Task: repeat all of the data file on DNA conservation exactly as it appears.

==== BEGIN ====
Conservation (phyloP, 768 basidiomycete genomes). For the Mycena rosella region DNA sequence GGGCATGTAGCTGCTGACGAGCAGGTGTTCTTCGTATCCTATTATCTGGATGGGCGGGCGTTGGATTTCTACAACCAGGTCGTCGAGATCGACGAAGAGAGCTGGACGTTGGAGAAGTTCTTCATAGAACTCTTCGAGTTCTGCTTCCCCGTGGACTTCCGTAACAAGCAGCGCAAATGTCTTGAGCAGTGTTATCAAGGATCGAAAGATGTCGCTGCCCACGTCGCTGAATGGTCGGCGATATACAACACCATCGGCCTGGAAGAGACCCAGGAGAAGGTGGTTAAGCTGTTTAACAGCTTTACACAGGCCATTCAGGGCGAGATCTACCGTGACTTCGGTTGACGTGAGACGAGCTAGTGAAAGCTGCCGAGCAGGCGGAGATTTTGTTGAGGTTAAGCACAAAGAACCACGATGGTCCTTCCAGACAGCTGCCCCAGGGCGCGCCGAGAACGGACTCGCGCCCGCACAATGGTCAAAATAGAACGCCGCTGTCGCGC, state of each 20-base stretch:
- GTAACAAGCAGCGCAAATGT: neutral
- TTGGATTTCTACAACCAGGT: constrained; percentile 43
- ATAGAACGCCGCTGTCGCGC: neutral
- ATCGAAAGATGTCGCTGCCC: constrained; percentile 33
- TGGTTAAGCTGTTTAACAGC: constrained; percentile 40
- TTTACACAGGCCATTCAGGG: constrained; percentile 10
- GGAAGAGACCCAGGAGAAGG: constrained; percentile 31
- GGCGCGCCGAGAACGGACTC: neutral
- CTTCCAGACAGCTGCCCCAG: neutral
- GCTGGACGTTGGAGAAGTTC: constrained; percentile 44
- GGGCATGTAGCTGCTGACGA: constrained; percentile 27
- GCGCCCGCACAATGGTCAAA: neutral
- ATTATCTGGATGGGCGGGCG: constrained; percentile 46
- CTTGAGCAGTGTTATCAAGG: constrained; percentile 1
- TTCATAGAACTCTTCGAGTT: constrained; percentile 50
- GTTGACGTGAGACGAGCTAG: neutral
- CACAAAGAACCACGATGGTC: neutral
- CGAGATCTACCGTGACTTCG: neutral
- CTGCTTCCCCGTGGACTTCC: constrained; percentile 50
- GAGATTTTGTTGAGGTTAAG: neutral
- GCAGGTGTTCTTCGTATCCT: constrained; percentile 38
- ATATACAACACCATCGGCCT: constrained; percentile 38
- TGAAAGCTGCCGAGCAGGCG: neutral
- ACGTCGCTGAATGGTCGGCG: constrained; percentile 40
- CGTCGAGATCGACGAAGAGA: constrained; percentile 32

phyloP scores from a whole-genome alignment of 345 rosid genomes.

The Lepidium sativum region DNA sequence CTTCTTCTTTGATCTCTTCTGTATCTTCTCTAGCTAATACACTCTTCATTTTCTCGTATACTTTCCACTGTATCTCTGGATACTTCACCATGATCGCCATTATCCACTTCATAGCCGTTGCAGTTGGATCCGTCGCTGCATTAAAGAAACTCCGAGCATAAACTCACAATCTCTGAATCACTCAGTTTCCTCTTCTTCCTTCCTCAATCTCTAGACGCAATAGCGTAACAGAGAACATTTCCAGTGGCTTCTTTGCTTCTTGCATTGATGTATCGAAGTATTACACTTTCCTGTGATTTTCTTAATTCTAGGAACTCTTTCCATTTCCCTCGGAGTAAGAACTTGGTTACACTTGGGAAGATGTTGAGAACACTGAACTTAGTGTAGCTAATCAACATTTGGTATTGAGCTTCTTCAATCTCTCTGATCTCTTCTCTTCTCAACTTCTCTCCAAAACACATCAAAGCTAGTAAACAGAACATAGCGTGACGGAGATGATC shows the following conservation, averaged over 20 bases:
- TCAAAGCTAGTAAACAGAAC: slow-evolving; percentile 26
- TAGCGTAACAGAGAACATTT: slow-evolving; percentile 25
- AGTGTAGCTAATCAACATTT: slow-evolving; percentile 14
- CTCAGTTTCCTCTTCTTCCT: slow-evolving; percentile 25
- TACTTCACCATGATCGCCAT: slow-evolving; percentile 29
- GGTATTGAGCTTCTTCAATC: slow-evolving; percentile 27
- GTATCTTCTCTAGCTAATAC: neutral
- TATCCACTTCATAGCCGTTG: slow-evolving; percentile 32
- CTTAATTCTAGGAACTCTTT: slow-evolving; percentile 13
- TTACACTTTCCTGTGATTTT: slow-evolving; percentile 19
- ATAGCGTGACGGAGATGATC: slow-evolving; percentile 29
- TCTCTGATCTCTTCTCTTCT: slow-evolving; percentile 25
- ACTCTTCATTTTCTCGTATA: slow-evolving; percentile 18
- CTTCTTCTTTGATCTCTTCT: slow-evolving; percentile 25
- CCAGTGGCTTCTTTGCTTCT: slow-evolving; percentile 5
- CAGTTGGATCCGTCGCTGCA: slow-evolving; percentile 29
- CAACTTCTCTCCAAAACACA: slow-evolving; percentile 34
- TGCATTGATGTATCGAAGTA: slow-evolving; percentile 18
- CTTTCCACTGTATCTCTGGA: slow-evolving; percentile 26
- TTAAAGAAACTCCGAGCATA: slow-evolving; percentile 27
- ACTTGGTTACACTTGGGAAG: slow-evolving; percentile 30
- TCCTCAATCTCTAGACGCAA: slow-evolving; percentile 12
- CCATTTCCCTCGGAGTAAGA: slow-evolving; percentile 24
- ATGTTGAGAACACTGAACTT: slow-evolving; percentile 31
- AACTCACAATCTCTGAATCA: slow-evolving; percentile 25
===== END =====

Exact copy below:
Conservation (phyloP, 768 basidiomycete genomes). For the Mycena rosella region DNA sequence GGGCATGTAGCTGCTGACGAGCAGGTGTTCTTCGTATCCTATTATCTGGATGGGCGGGCGTTGGATTTCTACAACCAGGTCGTCGAGATCGACGAAGAGAGCTGGACGTTGGAGAAGTTCTTCATAGAACTCTTCGAGTTCTGCTTCCCCGTGGACTTCCGTAACAAGCAGCGCAAATGTCTTGAGCAGTGTTATCAAGGATCGAAAGATGTCGCTGCCCACGTCGCTGAATGGTCGGCGATATACAACACCATCGGCCTGGAAGAGACCCAGGAGAAGGTGGTTAAGCTGTTTAACAGCTTTACACAGGCCATTCAGGGCGAGATCTACCGTGACTTCGGTTGACGTGAGACGAGCTAGTGAAAGCTGCCGAGCAGGCGGAGATTTTGTTGAGGTTAAGCACAAAGAACCACGATGGTCCTTCCAGACAGCTGCCCCAGGGCGCGCCGAGAACGGACTCGCGCCCGCACAATGGTCAAAATAGAACGCCGCTGTCGCGC, state of each 20-base stretch:
- GTAACAAGCAGCGCAAATGT: neutral
- TTGGATTTCTACAACCAGGT: constrained; percentile 43
- ATAGAACGCCGCTGTCGCGC: neutral
- ATCGAAAGATGTCGCTGCCC: constrained; percentile 33
- TGGTTAAGCTGTTTAACAGC: constrained; percentile 40
- TTTACACAGGCCATTCAGGG: constrained; percentile 10
- GGAAGAGACCCAGGAGAAGG: constrained; percentile 31
- GGCGCGCCGAGAACGGACTC: neutral
- CTTCCAGACAGCTGCCCCAG: neutral
- GCTGGACGTTGGAGAAGTTC: constrained; percentile 44
- GGGCATGTAGCTGCTGACGA: constrained; percentile 27
- GCGCCCGCACAATGGTCAAA: neutral
- ATTATCTGGATGGGCGGGCG: constrained; percentile 46
- CTTGAGCAGTGTTATCAAGG: constrained; percentile 1
- TTCATAGAACTCTTCGAGTT: constrained; percentile 50
- GTTGACGTGAGACGAGCTAG: neutral
- CACAAAGAACCACGATGGTC: neutral
- CGAGATCTACCGTGACTTCG: neutral
- CTGCTTCCCCGTGGACTTCC: constrained; percentile 50
- GAGATTTTGTTGAGGTTAAG: neutral
- GCAGGTGTTCTTCGTATCCT: constrained; percentile 38
- ATATACAACACCATCGGCCT: constrained; percentile 38
- TGAAAGCTGCCGAGCAGGCG: neutral
- ACGTCGCTGAATGGTCGGCG: constrained; percentile 40
- CGTCGAGATCGACGAAGAGA: constrained; percentile 32

phyloP scores from a whole-genome alignment of 345 rosid genomes.

The Lepidium sativum region DNA sequence CTTCTTCTTTGATCTCTTCTGTATCTTCTCTAGCTAATACACTCTTCATTTTCTCGTATACTTTCCACTGTATCTCTGGATACTTCACCATGATCGCCATTATCCACTTCATAGCCGTTGCAGTTGGATCCGTCGCTGCATTAAAGAAACTCCGAGCATAAACTCACAATCTCTGAATCACTCAGTTTCCTCTTCTTCCTTCCTCAATCTCTAGACGCAATAGCGTAACAGAGAACATTTCCAGTGGCTTCTTTGCTTCTTGCATTGATGTATCGAAGTATTACACTTTCCTGTGATTTTCTTAATTCTAGGAACTCTTTCCATTTCCCTCGGAGTAAGAACTTGGTTACACTTGGGAAGATGTTGAGAACACTGAACTTAGTGTAGCTAATCAACATTTGGTATTGAGCTTCTTCAATCTCTCTGATCTCTTCTCTTCTCAACTTCTCTCCAAAACACATCAAAGCTAGTAAACAGAACATAGCGTGACGGAGATGATC shows the following conservation, averaged over 20 bases:
- TCAAAGCTAGTAAACAGAAC: slow-evolving; percentile 26
- TAGCGTAACAGAGAACATTT: slow-evolving; percentile 25
- AGTGTAGCTAATCAACATTT: slow-evolving; percentile 14
- CTCAGTTTCCTCTTCTTCCT: slow-evolving; percentile 25
- TACTTCACCATGATCGCCAT: slow-evolving; percentile 29
- GGTATTGAGCTTCTTCAATC: slow-evolving; percentile 27
- GTATCTTCTCTAGCTAATAC: neutral
- TATCCACTTCATAGCCGTTG: slow-evolving; percentile 32
- CTTAATTCTAGGAACTCTTT: slow-evolving; percentile 13
- TTACACTTTCCTGTGATTTT: slow-evolving; percentile 19
- ATAGCGTGACGGAGATGATC: slow-evolving; percentile 29
- TCTCTGATCTCTTCTCTTCT: slow-evolving; percentile 25
- ACTCTTCATTTTCTCGTATA: slow-evolving; percentile 18
- CTTCTTCTTTGATCTCTTCT: slow-evolving; percentile 25
- CCAGTGGCTTCTTTGCTTCT: slow-evolving; percentile 5
- CAGTTGGATCCGTCGCTGCA: slow-evolving; percentile 29
- CAACTTCTCTCCAAAACACA: slow-evolving; percentile 34
- TGCATTGATGTATCGAAGTA: slow-evolving; percentile 18
- CTTTCCACTGTATCTCTGGA: slow-evolving; percentile 26
- TTAAAGAAACTCCGAGCATA: slow-evolving; percentile 27
- ACTTGGTTACACTTGGGAAG: slow-evolving; percentile 30
- TCCTCAATCTCTAGACGCAA: slow-evolving; percentile 12
- CCATTTCCCTCGGAGTAAGA: slow-evolving; percentile 24
- ATGTTGAGAACACTGAACTT: slow-evolving; percentile 31
- AACTCACAATCTCTGAATCA: slow-evolving; percentile 25